Table of Contents
- Definition of Neurologic Disorders in Children
- Epidemiology of Neurologic Disorders in Children
- Etiology of Neurologic Disorders in Children
- Risk Factors for Neurologic Disorders in Children
- Pathophysiology of Neurologic Disorders in Children
- Diagnosis of Neurologic Disorders in Children
- Management of Neurologic Disorders in Children
- Prognosis of Neurologic Disorders in Children
Definition of Neurologic Disorders in Children
Intellectual disability (now the preferred term for mental retardation): below average intellectual function (usually full-scale IQ <70) and below-average adaptive behavior.
Autism spectrum disorder: now encompasses the previously separate diagnoses of autism, Asperger disorder, Rett disorder, childhood disintegrative disorder, and pervasive developmental disorder-not otherwise specified (PDD-NOS). ASD is a developmental disorder where patients do not develop a theory of mind. It is a qualitative impairment in social interaction and communication. Also manifests as repetitive and stereotyped behaviors.
Developmental regression: loss of previously attained developmental milestones with almost always a bad prognosis.
Neurocutaneous syndromes: broad term for congenital disorders that mainly and characteristically affect organs of ectodermal origin, especially the skin, the central nervous system, and the eyes. These include:
- Tuberous sclerosis complex
- Neurofibromatosis type 1 and type 2
- Sturge-Weber syndrome
- Familial telangiectasia
- Von Hippel-Lindau disease
- Incontinentia pigment
Not all disorders are discussed in detail in this article.
Infantile hypotonia, also known as floppy infant syndrome: a generalized reduction in postural tone. Not necessarily associated with significant weakness.
Epidemiology of Neurologic Disorders in Children
Cerebral palsy: incidence of around 3 in 1000 live births in developed countries
Autism spectrum disorders: incidence and prevalence of autism have increased rapidly in recent years. Around 14 in every 1000 children are diagnosed with some form of autism spectrum disorder in the United States every year.
- Tuberous sclerosis – an autosomal dominant disease with an incidence of 1 in 6,000
- Neurofibromatosis type 1 – an autosomal dominant disease with an incidence of 1 in 3,000
- Neurofibromatosis type 2 – an autosomal dominant disease that is far less common than neurofibromatosis type 1 (1 in 30,000)
Etiology of Neurologic Disorders in Children
Brain tissue begins to differentiate from the ectoderm at around 3 weeks gestation. Between weeks 3 and 4, neurulation (the formation and closure of the neural tube) takes place. The anterior (rostral) neural tube closes at around 24 days. Failure of this process leads to anencephaly or encephalocele. Infants with anencephaly have no forebrain and as such have an open calvarium.
The posterior or caudal neural tube closes at around 27 days. Failure can lead to myelomeningocele, meningocele, or spina bifida. In spina bifida, the bony spinal canal fails to close. It can often be seen as a “tuft” of hair on the lower back of the patient with a minor deficit.
A meningocele is when the meninges form an outpouching or herniate through the bony defect.
A meningomyelocele occurs when both the meninges and nervous system tissue bulge through the defect.
Holoprosencephaly can occur due to a failure of prosencephalon cleavage. Holoprosencephaly is associated with mutations in the “sonic the hedgehog” gene. In severe instances, patients will have cyclopia.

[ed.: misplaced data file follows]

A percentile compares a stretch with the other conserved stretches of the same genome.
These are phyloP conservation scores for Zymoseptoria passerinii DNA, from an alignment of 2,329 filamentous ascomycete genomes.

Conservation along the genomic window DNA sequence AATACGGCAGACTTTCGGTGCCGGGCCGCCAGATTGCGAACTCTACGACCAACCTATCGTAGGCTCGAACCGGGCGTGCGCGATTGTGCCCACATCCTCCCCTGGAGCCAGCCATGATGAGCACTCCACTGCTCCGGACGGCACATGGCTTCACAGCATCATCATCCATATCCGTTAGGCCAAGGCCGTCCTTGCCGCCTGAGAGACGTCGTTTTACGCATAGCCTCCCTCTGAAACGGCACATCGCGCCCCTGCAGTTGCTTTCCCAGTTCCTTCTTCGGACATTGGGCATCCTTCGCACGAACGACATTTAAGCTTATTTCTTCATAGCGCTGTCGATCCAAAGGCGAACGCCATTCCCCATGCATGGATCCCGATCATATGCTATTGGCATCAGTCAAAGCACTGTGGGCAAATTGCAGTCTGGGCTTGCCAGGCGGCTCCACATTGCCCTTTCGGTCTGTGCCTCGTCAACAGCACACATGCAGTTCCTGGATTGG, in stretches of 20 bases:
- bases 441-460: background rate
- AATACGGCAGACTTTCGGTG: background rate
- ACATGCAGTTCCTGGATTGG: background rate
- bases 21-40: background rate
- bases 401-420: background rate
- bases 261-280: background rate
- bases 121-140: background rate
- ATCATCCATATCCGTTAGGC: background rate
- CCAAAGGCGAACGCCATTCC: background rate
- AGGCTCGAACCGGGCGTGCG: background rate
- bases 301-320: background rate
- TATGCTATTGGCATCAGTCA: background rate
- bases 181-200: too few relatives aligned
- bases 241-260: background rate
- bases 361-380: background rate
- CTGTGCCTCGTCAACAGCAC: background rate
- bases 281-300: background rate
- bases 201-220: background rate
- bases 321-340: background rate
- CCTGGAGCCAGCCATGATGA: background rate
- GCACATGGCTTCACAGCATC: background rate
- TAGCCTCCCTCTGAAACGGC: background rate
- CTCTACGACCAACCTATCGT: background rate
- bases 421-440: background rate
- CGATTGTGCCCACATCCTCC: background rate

Between weeks 8 and 32, cellular proliferation and migration take place. The cerebral sulci and gyri form. Other possible malformations that can occur during this process include:
- Lissencephaly is a smooth cortical surface due to poor migration.
- Pachygyria is defined as large gyri.
- Microgyria is defined as small gyri.
- Schizencephaly is defined as a crack in the brain where a cleft exists due to defective morphogenesis (often caused by a stroke).
Etiology of intellectual disability
This can be caused by a number of factors including prenatal or postnatal trauma, hypoxic-ischemic encephalopathy, perinatal infections (e.g. TORCH, HIV), chromosomal abnormalities as in Down’s or Fragile X syndrome, metabolic disorders as in hypothyroidism or Tay-Sachs disease. Toxins (e.g. alcohol in fetal alcohol syndrome) and perinatal hypoxic-ischemic insult can also lead to intellectual disability.
Developmental regression (the loss of previously attained developmental milestones) usually has an onset before age 2. It is caused by a number of disorders including:
- Mitochondrial disorders (e.g. MELAS – mitochondrial encephalomyopathy with lactic acidosis and stroke-like episodes)
- Neurocutaneous disorders, such as neurofibromatosis
- Gray matter disorders
- White matter disorders, such as metachromatic leukodystrophy
- Amino acid metabolism disorders, such as phenylketonuria
- Enzymatic disorders
There are a number of causes of cerebral palsy and as such the disorder has multiple etiologies. Antenatal factors like premature birth and thyroid disease can lead to cerebral palsy. Perinatal factors like asphyxia have also been linked to the development of the condition.
Neurocutaneous disorders are genetic disorders. Tuberous sclerosis is caused by an autosomal dominant mutation in 2 genetic loci; either TSC1 on chromosome 9 which codes for the protein hamartin or TSC2 on chromosome 16 which codes for tuberin.
Neurofibromatosis type 1 is an autosomal dominant disease caused by a mutation on chromosome 17 in the gene that codes for the protein neurofibromin. Neurofibromatosis type 2 is an autosomal dominant disease that is caused by a mutation of chromosome 22 that codes for the protein Merlin.
Sturge-Weber syndrome is a somatic non-inherited mutation that causes a developmental abnormality in the neural crest. This is caused by the activation of a gene called GNAQ. It affects small blood vessels, and patients typically present with a classic “port wine” stain on the face.